This is just a very simple guide and it’s by no means definitive nor should you assume that everything happens in a straight line: Paid->Owned->Earned. Sometimes paid can lead straight to earned. A Facebook comment (earned) can be the first time someone hears about a company and that drives them straight to a website (owned) cutting out paid altogether.

Further reading for beginners...

During my first year at Econsultancy I’ve been making a point of writing beginner’s guides to any new terms or phrases I find particularly baffling, or that I might suspect other people may find baffling too.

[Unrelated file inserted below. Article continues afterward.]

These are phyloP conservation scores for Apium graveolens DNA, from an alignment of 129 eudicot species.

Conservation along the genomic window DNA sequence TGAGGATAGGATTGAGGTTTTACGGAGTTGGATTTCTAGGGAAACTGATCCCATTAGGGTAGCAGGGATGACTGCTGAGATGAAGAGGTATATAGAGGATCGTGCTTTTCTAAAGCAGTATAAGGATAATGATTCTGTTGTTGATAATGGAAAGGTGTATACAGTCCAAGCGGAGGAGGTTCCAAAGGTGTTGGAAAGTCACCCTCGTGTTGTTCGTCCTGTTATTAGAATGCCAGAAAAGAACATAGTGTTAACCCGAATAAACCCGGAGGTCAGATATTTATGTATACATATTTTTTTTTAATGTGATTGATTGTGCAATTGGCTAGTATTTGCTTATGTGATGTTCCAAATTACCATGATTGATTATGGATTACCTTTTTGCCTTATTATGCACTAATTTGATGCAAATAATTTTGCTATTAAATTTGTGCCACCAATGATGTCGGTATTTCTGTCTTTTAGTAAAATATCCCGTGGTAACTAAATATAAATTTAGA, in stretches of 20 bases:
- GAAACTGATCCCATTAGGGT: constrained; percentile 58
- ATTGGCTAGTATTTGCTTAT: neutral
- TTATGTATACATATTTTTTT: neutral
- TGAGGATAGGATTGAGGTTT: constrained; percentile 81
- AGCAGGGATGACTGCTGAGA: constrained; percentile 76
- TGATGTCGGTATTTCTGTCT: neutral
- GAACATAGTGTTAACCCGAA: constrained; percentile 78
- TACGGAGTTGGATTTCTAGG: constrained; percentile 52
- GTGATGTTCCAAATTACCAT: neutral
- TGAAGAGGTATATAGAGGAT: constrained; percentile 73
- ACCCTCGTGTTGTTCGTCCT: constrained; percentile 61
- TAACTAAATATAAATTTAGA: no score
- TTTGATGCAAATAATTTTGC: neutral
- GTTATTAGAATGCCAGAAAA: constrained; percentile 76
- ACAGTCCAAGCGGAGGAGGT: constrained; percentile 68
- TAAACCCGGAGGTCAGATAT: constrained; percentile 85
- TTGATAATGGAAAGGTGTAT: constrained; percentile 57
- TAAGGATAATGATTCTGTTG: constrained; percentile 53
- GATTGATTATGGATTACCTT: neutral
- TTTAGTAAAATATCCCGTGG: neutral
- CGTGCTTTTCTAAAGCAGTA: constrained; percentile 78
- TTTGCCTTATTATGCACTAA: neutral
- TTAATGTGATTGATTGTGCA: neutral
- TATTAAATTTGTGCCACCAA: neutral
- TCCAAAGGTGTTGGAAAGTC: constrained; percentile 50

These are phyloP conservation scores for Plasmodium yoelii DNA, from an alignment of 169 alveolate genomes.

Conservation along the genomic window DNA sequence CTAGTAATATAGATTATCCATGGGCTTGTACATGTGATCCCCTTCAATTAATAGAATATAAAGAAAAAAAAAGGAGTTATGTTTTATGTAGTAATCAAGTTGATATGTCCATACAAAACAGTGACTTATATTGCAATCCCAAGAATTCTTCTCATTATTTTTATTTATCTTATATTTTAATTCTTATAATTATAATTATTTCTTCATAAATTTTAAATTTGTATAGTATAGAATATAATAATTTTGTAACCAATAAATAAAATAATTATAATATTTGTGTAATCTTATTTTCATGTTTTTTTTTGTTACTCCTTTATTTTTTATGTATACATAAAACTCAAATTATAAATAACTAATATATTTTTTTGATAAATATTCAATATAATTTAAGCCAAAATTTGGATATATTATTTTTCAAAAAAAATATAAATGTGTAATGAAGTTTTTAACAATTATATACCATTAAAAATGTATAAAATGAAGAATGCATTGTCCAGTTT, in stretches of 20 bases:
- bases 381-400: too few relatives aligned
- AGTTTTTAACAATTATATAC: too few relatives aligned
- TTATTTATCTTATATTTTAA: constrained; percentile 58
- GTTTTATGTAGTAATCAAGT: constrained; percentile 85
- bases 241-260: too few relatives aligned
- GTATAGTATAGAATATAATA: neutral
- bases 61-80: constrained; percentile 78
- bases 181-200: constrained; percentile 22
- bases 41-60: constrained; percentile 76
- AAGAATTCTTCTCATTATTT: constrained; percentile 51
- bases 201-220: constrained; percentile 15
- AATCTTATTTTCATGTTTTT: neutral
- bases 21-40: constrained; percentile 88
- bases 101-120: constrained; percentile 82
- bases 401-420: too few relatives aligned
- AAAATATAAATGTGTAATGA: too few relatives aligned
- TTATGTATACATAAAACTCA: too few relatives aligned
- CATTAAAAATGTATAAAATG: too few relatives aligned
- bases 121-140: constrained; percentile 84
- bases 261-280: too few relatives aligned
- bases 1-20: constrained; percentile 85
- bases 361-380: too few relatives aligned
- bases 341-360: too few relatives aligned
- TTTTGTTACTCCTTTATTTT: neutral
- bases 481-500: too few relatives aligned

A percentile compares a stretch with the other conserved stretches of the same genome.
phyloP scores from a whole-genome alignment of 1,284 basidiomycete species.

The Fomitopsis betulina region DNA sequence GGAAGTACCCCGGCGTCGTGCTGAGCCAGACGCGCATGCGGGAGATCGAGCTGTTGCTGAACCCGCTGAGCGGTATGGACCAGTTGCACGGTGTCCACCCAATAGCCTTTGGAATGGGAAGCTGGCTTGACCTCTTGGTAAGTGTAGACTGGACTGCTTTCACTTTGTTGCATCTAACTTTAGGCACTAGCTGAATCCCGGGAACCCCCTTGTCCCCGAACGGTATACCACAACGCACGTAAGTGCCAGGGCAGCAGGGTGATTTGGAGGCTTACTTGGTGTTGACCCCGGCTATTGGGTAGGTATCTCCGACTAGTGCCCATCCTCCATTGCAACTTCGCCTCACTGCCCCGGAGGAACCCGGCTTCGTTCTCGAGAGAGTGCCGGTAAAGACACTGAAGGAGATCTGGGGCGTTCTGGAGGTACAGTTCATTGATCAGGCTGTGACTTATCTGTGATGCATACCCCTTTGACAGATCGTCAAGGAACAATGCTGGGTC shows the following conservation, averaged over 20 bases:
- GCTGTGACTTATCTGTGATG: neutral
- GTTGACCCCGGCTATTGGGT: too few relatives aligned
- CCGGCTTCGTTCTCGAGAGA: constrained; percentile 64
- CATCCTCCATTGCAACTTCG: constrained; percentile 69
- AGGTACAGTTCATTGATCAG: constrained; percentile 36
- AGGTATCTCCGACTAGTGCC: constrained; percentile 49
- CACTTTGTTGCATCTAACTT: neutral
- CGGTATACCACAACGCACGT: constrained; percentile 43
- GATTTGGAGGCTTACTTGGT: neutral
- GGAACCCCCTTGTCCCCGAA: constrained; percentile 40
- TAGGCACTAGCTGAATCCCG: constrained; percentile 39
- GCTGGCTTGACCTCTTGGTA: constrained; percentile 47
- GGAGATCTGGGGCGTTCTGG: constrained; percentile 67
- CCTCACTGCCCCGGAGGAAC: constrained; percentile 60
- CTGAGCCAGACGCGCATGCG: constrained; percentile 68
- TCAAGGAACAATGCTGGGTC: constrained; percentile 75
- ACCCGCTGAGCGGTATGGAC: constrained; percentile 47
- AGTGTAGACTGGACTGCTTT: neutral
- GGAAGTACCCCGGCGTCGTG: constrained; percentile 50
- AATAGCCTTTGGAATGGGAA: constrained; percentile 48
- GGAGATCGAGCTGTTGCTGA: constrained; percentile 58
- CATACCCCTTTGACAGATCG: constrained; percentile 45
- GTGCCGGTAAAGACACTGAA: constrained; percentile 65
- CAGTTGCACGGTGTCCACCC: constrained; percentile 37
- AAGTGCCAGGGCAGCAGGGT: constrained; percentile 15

The following related articles should help clear up a few things:

Our Festival of Marketing event in November is a two day celebration of the modern marketing industry, featuring speakers from brands including LEGO, Tesco, Barclays, FT.com and more.

Christopher Ratcliff

Published 8 October, 2014 by Christopher Ratcliff

Christopher Ratcliff is the editor of Methods Unsound. He was the Deputy Editor of Econsultancy. You can follow him on Twitter or connect via Google+ and LinkedIn

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Comments (6)

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Rufus Bazley, Marketing Director at Dynamis Ltd

I find these terms fairly useless to be honest, you pay for all media (wages etc.) you own all of them (I own the print ads I had made) and you earn all responses, sales and enquires from the hard work your team puts in.

I believed when these terms first started being used and still do today they are purely marketing speak.